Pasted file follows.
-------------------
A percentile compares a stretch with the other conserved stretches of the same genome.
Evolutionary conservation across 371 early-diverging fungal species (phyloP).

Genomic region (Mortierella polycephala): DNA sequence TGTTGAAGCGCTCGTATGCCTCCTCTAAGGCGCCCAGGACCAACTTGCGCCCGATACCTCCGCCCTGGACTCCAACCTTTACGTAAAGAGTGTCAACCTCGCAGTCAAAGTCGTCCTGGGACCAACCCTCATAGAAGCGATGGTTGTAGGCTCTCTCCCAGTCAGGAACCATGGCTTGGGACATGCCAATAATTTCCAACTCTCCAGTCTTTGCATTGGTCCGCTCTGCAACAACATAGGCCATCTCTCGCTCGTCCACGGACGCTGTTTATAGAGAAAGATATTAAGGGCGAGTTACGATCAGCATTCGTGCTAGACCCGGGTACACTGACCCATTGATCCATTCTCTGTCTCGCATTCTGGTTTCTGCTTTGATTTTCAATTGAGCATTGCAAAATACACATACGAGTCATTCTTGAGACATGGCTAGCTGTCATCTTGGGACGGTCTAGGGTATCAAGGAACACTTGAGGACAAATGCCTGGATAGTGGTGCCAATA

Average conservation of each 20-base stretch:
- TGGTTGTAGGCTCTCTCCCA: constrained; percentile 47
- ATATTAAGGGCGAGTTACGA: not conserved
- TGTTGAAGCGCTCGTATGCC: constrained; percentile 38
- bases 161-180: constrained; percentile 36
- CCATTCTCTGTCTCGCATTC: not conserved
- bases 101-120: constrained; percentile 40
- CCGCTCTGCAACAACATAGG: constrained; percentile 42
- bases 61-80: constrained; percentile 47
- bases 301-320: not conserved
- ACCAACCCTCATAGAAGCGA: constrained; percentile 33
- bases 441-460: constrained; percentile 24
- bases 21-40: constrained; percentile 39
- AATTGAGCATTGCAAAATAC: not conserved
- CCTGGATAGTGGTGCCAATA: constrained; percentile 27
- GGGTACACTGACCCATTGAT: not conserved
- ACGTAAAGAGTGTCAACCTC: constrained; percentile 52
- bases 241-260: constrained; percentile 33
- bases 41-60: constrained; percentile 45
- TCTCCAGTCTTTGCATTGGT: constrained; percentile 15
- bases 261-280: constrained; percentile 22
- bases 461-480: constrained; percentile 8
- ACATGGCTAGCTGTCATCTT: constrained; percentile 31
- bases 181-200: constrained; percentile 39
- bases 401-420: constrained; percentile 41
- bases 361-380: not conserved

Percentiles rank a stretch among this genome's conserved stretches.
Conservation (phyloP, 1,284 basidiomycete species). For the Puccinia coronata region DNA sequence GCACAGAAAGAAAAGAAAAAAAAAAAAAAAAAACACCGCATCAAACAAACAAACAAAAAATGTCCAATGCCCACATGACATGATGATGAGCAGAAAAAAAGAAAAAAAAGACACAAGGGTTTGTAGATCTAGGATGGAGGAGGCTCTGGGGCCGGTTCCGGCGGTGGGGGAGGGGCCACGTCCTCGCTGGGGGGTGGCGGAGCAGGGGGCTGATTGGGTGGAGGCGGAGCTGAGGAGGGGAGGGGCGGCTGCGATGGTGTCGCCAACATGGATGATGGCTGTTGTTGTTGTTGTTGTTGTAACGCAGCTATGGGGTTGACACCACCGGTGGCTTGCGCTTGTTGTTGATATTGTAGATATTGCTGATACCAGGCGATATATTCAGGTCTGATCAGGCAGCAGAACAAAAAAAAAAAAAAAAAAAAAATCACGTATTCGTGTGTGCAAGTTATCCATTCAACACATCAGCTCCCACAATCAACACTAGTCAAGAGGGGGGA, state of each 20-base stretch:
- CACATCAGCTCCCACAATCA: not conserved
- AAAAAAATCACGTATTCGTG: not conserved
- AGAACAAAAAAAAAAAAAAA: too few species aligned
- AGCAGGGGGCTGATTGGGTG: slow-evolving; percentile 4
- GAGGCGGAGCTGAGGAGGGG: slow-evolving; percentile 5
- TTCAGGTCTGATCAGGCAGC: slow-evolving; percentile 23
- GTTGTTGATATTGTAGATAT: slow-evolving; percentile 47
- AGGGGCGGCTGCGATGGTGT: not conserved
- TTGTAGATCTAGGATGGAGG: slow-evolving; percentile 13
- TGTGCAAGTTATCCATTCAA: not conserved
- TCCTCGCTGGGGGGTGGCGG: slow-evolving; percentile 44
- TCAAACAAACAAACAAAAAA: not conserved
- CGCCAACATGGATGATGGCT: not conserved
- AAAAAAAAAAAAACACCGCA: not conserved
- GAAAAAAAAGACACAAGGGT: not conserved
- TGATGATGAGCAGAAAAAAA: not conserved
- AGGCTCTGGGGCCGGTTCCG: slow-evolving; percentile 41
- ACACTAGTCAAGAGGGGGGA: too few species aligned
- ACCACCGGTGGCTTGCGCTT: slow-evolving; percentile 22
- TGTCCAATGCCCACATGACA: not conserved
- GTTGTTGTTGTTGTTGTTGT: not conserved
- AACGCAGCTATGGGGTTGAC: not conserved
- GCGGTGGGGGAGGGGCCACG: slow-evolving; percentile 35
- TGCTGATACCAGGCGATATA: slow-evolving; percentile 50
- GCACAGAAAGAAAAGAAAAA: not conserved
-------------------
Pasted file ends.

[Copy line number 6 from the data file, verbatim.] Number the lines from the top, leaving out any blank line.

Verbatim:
- ATATTAAGGGCGAGTTACGA: not conserved